With the outbreak of peace Flynn took up wrestling full time and was a favourite throughout the north and midlands. He was a skilful wrestler, usually working within the rules but the Irish temperament showing itself on occasions to produce a fiery and all-action style. We understand from colleagues that he was a hard, skilful opponent who could outwrestle most of them, but was always a generous opponent in the ring.
Danny Flynn played as big a part as any in establishing wrestling as a post war spectator sport, and when Joint Promotions were formed in 1952 he continued to find regular work with the newly formed cartel against the big names of the day. The advent of television brought new audiences to wrestling and fame to many. Alas, Danny Flynn was not amongst those chosen for exposure, and we can find only one 1956 televised bout against Frank O’Donnell.
Like so many others Flynn became disillusioned with the way that Joint Promotions organised the business and chose to work for the independents from 1959 onwards. Shortly afterwards he began to promote shows through the North and Scotland in partnership with fellow Salfordian Fred Woolley.
They formed Cape Promotions, one of the biggest independent promoters of the 1960s with regular workers including Mike Marino, Al Hayes, Wild Angus, and a young Johnny Saint, who also put up the ring!
Danny Flynn continued to wrestle and promote until the late 1960s, when he was tragically killed in a car crash returning home from a wrestling engagement.
In a sport that produced larger than life characters the north of England seemed to produce more than it’s fair share.
Enter Grant Foderingham, the West Indian Manchester domiciled wrestler of the 1950s and 1960s.
Foderingham, known as The Black Panther, was a regular feature of Joint Promotions bills, especially in the north and midlands, during the 1950s, opposing men of the stature of Billy Joyce, Jack Beaumont, Geoff Portz and Johnny Allan.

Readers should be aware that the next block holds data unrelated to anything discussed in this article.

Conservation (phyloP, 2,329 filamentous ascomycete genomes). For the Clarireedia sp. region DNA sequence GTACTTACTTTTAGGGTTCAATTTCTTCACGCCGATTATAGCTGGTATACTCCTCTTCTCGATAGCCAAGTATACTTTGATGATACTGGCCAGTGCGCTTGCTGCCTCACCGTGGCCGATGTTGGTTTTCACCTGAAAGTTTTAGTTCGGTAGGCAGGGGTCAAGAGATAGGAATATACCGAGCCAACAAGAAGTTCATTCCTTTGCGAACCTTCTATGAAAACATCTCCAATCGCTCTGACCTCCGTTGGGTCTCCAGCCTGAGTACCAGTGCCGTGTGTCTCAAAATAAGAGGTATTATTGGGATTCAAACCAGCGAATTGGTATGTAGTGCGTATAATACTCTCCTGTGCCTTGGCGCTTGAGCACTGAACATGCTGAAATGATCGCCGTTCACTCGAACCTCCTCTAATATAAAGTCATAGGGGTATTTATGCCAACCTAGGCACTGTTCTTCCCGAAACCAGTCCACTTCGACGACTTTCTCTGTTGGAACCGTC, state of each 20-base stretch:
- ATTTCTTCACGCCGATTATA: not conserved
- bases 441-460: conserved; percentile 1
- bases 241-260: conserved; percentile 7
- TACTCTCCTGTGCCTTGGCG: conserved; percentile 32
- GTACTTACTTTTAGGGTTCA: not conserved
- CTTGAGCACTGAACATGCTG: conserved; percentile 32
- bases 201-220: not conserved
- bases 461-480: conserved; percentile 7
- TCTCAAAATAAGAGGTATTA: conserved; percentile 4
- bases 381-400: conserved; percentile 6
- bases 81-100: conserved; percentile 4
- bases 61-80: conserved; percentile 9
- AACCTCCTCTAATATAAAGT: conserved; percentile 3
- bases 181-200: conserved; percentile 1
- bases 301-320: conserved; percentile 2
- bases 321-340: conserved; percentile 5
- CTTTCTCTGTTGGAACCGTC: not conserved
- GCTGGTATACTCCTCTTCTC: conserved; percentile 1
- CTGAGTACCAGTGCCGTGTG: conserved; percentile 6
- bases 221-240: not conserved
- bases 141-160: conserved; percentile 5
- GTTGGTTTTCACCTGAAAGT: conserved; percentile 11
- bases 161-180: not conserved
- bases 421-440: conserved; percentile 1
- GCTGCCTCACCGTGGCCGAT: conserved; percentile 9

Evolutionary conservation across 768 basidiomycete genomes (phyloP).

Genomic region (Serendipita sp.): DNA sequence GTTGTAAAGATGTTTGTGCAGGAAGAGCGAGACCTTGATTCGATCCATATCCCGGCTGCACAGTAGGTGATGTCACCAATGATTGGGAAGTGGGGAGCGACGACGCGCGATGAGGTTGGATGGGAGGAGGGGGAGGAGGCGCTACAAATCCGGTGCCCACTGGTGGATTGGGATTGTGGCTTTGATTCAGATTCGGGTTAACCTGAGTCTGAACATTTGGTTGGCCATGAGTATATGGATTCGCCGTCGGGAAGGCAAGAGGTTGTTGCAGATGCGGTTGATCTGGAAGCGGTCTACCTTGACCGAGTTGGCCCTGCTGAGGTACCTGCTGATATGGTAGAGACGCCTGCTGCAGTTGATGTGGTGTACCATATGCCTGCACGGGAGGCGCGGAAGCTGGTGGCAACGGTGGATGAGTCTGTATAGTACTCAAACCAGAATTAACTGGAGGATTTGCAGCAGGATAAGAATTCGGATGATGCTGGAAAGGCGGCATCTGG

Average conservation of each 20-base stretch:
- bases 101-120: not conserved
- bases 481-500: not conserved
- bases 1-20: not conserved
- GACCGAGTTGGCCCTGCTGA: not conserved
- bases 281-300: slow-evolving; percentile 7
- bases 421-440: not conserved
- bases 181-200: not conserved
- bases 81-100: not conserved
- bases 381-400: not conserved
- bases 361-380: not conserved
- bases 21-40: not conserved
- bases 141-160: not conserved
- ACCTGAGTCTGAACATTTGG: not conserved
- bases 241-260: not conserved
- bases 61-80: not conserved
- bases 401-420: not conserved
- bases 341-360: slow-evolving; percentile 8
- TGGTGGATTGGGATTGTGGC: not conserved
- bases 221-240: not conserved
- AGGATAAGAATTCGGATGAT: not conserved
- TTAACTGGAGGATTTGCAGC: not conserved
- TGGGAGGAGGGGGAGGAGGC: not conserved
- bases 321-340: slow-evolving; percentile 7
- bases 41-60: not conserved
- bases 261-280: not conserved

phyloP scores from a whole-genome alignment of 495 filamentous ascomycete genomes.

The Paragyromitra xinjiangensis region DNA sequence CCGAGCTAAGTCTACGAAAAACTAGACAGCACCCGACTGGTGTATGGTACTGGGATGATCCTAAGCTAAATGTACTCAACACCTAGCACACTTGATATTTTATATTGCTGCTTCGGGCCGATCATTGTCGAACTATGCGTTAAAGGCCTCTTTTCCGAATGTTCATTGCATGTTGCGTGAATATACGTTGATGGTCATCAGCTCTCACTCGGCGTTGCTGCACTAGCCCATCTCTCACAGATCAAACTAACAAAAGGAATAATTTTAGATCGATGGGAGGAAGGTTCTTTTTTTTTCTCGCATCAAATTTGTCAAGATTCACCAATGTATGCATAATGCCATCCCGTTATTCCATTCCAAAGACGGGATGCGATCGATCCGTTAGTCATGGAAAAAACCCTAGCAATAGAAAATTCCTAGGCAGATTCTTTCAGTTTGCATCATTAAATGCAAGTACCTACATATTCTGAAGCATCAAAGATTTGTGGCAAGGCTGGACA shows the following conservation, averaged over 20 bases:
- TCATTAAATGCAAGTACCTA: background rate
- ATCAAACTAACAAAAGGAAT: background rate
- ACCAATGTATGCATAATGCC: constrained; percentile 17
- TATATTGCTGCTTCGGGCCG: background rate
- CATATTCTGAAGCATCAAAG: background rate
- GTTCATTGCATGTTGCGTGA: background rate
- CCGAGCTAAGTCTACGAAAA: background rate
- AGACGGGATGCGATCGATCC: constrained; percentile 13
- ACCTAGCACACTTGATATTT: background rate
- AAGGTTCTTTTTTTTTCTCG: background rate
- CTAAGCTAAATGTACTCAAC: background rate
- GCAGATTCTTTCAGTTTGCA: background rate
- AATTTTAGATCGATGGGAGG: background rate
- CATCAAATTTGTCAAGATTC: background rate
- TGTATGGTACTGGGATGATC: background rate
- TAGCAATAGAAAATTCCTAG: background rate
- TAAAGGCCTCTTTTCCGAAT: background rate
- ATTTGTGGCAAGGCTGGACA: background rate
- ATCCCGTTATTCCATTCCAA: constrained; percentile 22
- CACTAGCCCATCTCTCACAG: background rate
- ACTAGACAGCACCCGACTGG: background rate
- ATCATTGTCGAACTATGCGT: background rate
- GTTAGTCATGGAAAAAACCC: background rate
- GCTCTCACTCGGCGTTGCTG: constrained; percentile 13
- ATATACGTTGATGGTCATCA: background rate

Overlooked by promoters when it came to television bookings Foderingham left Joint Promotions in 1959. Usually billed as Grant Foderingham or Black Panther he was also known as John Grant.
He spent the remainder of his career, which extended into the early 1970s, training a multitude of talented newcomers at his Manchester gym as well as wrestling and promoting on the independent circuit.
PANTHERS GYM by Eddie Rose
Panther's Gym, Crossley House Youth Club, Ashton Old Road, Openshaw, Manchester.
The gym was in the basement and run by Grant Foderingham, the Black Panther. Grant was a Barbadian who worked for Direct Works Department, Manchester Corporation as a joiner. He had enjoyed a very successful career as a heavyweight during the years 1945 - 1965 -ish after a war time career in the RAF. Grant also traded as Unique Promotions of Manchester.
Married to Marilla with a daughter, Annette and lived in Levenshulme, Manchester.
Johnny Saint, Johnny South, Paul Mitchell, Dave Grant, Micky Coen, Brendan Moriaty, Monty Britton, Mark Wayne, Billy Graham, Hill Billy Bert Ellam, Alec Burton, Big Bill Blake, Llew Roberts, Tony Barrie, Mike 'Flash' Jordan, Pete Lindberg, Sugar Ray Francis aka The Zulu, Boston Blackie, Ian Mad Dog Wilson, Jumping JIm Moser, Ken Else, Kevin Cawley, Roy Fortuna, Roy Scott, Alf Margates aka Marquette, Ricky and Norman Mendez, Johnny Clancy, Steve Allan, Chunky Hayes, Pat Curry, George Carpentier, Tiger Delmonte and some who's names escape me (apologies).
The famous & not so famous, the good the bad and definitetly the ugly for sure but a wrestling legacy left behind by a truly athletic and far-sighted Black Panther who founded and maintained the gym for many years to encourage young professional talent in Manchester in the '60s.
Grant had wrestled the biggest and the best over the years - Assirati, Bartelli, Beaumont, Pye, Mitchell, Portz, Mancelli, Marino, the Ghoul, Popopocopolis, Anaconda; a Who's Who of the post-War years. He passed his skills on willingly to those keen enough to learn. Grant had a simple philosophy about wrestling: entertain but do it with skill and flair.
Some made their mark big time like Mike Jordan, Johnny Saint, Sugar Ray Francis, Alf Marquette; many bumped along as journeyman wrestlers providing the grist to many a wrestling bill nation-wide. Some are still working quite actively like Johnny Saint and Ian Wilson both with forty-plus years of wrestling under their respective belts. It was a small gym that had a great impact upon professional wrestling during the Golden Age of our sport and it helped many of us along the road in our chosen sport.